Configure Keep-Alive Connection Interval

 To configure directly in the registry:

Windows Registry Editor Version 5.00

[HKEY_LOCAL_MACHINE\SYSTEM\CurrentControlSet\Control\Terminal Server]




Retrieve Terminal Services Licensing Grace Period Days info via WMI January 25, 2011

Script to retrieve the number of days left in your TS Licensing Grace Period:
strComputer = “.”
Set objWMIService = GetObject(“winmgmts:\\” & strComputer & “\root\CIMV2\TerminalServices”)
‘ Obtain an instance of the the class
‘ using a key property value. (more…)


Set Relative Weight in a Terminal Services Session Directory/Broker based Farm via WMI

Script to set a Relative weight value of 100 in a Terminal Services Session Directory/Broker based Farm via a Script:


Set Relative Weight to a TS Farm

strComputer = “.”
Set objWMIService = GetObject(“winmgmts:\\” & strComputer & “\root\CIMV2\TerminalServices”)
‘ Obtain an instance of the the class
‘ using a key property value.
Set objShare = objWMIService.Get(“Win32_TSSessionDirectory”) (more…)


An authentication error has occurred. The specified target is unknown or unreachable. NLA Error, XP SP3 January 23, 2011

Filed under: Remote Desktop Services — helpforsure @ 11:19 pm
Tags: , , , , ,

This is really annoying and it took me a little while to find the fix, so I am blogging about this in hopes that others waste less time!

I have a 2008 R2 RD Session Host server farm. IT is set to accept only connections from NLA clients. Connecting from any Win7 machine works great.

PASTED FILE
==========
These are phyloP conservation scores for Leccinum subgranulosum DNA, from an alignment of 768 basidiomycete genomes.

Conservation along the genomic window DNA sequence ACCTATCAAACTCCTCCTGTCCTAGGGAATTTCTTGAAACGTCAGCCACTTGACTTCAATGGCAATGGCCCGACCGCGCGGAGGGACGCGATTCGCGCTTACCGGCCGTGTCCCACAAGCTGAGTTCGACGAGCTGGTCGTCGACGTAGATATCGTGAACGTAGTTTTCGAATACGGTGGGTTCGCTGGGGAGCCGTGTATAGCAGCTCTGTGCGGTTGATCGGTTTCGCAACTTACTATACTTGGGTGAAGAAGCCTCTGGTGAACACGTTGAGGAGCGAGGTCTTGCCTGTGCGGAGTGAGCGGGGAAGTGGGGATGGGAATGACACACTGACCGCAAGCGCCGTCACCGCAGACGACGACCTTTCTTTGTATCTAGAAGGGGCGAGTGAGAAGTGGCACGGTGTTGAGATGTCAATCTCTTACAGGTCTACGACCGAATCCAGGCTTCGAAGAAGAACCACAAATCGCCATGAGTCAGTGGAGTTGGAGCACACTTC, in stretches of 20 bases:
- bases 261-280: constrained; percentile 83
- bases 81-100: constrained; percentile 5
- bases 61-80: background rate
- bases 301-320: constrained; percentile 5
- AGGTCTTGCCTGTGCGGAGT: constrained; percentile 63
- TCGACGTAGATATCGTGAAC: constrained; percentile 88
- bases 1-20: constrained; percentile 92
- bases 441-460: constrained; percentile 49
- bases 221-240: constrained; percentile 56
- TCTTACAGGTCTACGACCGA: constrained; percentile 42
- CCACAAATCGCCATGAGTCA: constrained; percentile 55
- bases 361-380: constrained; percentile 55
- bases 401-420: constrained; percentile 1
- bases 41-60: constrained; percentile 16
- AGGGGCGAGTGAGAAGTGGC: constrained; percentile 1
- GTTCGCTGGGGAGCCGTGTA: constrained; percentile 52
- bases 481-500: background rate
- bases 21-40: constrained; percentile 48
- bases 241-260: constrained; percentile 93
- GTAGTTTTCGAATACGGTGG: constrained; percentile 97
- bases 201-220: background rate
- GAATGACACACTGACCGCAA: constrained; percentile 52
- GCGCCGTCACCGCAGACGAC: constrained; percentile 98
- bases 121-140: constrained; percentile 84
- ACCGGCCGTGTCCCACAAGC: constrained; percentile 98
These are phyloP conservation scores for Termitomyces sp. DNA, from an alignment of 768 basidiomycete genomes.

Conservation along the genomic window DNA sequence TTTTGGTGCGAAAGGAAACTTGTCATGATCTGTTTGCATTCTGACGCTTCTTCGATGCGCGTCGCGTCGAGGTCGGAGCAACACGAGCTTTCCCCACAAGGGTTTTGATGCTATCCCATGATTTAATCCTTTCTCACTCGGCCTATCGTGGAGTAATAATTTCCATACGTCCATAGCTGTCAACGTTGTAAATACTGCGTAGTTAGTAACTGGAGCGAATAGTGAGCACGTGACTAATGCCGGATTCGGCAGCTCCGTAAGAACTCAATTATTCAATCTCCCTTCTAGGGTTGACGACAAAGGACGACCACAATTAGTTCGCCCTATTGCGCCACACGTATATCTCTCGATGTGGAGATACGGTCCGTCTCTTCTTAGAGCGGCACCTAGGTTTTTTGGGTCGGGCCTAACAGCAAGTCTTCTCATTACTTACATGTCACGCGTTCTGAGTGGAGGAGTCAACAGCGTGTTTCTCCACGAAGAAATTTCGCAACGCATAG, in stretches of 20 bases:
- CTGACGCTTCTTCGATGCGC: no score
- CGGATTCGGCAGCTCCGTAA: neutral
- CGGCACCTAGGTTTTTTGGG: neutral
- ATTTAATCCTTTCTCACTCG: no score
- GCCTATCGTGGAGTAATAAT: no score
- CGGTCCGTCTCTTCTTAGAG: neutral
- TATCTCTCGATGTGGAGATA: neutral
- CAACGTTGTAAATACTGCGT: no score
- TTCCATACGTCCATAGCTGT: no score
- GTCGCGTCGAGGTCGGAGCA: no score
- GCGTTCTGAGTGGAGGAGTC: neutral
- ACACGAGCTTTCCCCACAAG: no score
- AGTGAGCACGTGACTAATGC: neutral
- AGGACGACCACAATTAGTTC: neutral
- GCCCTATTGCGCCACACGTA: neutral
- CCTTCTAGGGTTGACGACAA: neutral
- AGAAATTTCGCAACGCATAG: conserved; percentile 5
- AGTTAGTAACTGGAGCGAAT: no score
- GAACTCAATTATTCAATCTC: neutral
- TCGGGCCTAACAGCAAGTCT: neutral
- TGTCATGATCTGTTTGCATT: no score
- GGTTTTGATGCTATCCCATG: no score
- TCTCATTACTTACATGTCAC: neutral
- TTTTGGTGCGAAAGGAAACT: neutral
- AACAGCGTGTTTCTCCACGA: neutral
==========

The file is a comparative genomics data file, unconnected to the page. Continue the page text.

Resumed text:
Then I tried to connect via a client running XP SP3, running RDC 6.1 (supports NLA) with CredSSP enabled.  I got the following error: An authentication error has occurred. The specified target is unknown or unreachable.


If I turn off requiring NLA on the farm servers, I can connect.

Next, I added RDC 7.0 and tried again. I get the same error.

I tried from more XP clients, with the same setup and I get some that get in and some that give the error.  VERY CONFUSING.

Turns out,  there is a hotfix out there that fixes this:

I added:, and rebooted.

Now it works.

What I find interesting is that the hotfix does not specifically lay out this exact error result.ARGH.If it had I would have found it SO much faster.

Note: WebSSO will still not work unless you have RDC 7.0 on your XP client – RDC 7.0 is a requirement for WebSSO.


HowTo: Create Self-Signed Certificate via SelfSSL utility [Included in IIS 6 Reskit Tools]‏